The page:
Ed Orgeron won his first game as LSU's interim head coach one year ago Sunday, last Oct. 1. The Tigers unveiled a partially revamped offense and crushed Missouri that day, and Orgeron began his ultimately successful pursuit of the full-time job replacing Les Miles.
Nearly all of the goodwill Orgeron built up during that run has quickly been erased. It would be inaccurate to say that September couldn't have gone worse in Orgeron's first season as the permanent head coach, but Saturday ensured that it would come close to the worst-case scenario.
Troy beat No. 25 LSU 24-21 on a disastrous night for Tigers football, two weeks after a 30-point loss to Mississippi State. Playing without injured star running back Derrius Guice, the Tigers outgained the Trojans 428-363 but committed four turnovers and went 0-for-8 on third downs (Troy went 10-for-18).
Troy controlled the game most of the way, leading 17-0 early in the third quarter. LSU fumbled on its first play, turned the ball over on downs on its second possession, punted twice and missed a field goal in the first half.
⚔️⚔️⚔️ (@TroyTrojansFB) September 30, 2017
The key play actually happened just before a Troy field goal in the final moments of the second quarter. Brandon Silvers hit John Johnson for a 20-yard pass to the 20-yard line. The clock ran out, but upon review, officials ruled that there was still time left. The teams returned to the field, and Evan Legassey made a 37-yard field goal that would ultimately make the difference in the game.
Troy mistakes helped give LSU a chance, but the Tigers couldn't quite capitalize. They cut the lead to three with a touchdown with 1:59 left after a Troy fumble and a couple fourth-down conversions. The Trojans couldn't run out the clock, and LSU got the ball back at its own eight-yard line, but after a 27-yard Danny Etling pass to D.J. Chark, Etling was intercepted by Blace Brown to seal the upset.
LSU had won 49 straight nonconference home games.- ESPN (@espn) October 1, 2017
Troy was not interested in such streaks. pic.twitter.com/5SWeYCSmtU
Troy had come close to upsetting LSU in two previous meetings. In 2004, LSU scored a late touchdown to beat the Trojans 24-20. In 2008, Troy blew a 31-3 lead it had late in the third quarter and lost 40-31. The latter game came with current head coach Neal Brown as offensive coordinator. Brown has done a fantastic job as head coach of the Trojans, leading them to 10 wins last year, plus a close loss at Clemson. Although they've been uneven early this season, winning close games against New Mexico State and Akron and losing to Boise State, they're a legitimate Sun Belt contender with a coach destined for a Power Five job.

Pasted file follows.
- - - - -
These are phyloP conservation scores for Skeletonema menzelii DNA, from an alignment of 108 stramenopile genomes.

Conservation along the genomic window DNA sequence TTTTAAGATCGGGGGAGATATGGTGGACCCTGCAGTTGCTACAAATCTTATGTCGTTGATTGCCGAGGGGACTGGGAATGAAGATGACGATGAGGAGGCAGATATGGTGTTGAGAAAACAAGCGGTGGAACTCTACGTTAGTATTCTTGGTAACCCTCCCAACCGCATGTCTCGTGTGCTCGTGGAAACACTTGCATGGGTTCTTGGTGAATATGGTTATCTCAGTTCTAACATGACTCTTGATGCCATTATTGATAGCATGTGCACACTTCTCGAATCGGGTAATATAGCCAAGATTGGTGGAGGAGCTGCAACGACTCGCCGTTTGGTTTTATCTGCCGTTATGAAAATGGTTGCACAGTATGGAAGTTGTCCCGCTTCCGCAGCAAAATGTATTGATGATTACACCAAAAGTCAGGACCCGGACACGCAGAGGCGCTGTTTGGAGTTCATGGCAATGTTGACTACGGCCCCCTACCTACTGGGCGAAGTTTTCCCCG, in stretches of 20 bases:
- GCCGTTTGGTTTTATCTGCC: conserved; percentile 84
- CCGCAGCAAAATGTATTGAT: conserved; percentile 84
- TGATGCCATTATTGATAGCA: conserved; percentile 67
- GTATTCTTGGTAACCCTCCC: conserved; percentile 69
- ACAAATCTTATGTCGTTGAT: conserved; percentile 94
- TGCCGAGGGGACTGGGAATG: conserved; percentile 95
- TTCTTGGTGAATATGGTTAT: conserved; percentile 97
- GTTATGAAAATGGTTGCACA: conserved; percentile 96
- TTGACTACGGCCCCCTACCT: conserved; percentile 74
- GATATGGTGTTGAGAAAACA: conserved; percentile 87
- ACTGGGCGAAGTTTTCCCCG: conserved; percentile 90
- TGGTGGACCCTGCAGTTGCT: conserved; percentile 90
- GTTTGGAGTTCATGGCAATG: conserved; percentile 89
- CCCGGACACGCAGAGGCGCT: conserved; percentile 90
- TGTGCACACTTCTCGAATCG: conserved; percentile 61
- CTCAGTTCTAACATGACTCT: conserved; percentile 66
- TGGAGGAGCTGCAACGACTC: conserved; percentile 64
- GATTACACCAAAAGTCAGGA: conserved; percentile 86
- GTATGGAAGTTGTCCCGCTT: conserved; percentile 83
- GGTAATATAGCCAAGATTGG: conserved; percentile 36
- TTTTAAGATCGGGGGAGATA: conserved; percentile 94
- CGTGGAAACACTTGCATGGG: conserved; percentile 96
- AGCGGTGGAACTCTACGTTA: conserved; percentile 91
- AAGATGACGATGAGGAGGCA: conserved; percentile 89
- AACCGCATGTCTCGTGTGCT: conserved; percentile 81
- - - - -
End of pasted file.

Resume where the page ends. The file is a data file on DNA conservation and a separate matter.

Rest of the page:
Troy is a good, competitive Group of Five team. There is, however, no such thing as an acceptable loss to a Sun Belt team for LSU.
LSU was a 20.5-point favorite to beat Troy (lost 24-21). It's the Tigers' second-biggest upset loss in the last 40 seasons. pic.twitter.com/l5cKfyL8e4- ESPN Stats & Info (@ESPNStatsInfo) October 1, 2017
By the time the Tigers started to mount a comeback, most of Death Valley was already empty:
The Orgeron hire was met with skepticism at the time -- his only full-time head coaching gig was a disastrous stint at Ole Miss that ended a decade ago -- and this September has only added fuel to the initial criticism. Making matters worse for LSU is the fact that Mississippi State team that blew out that Tigers has subsequently been blown out by Georgia and Auburn.
That fact just adds insult to injury after what happened to LSU on Saturday, a loss to Troy that will make winning back public support a tough battle very early in Orgeron's tenure.
Hey @LSU, thanks for having us down for homecoming! We really enjoyed it! 😁- Troy University (@TROYUnews) October 1, 2017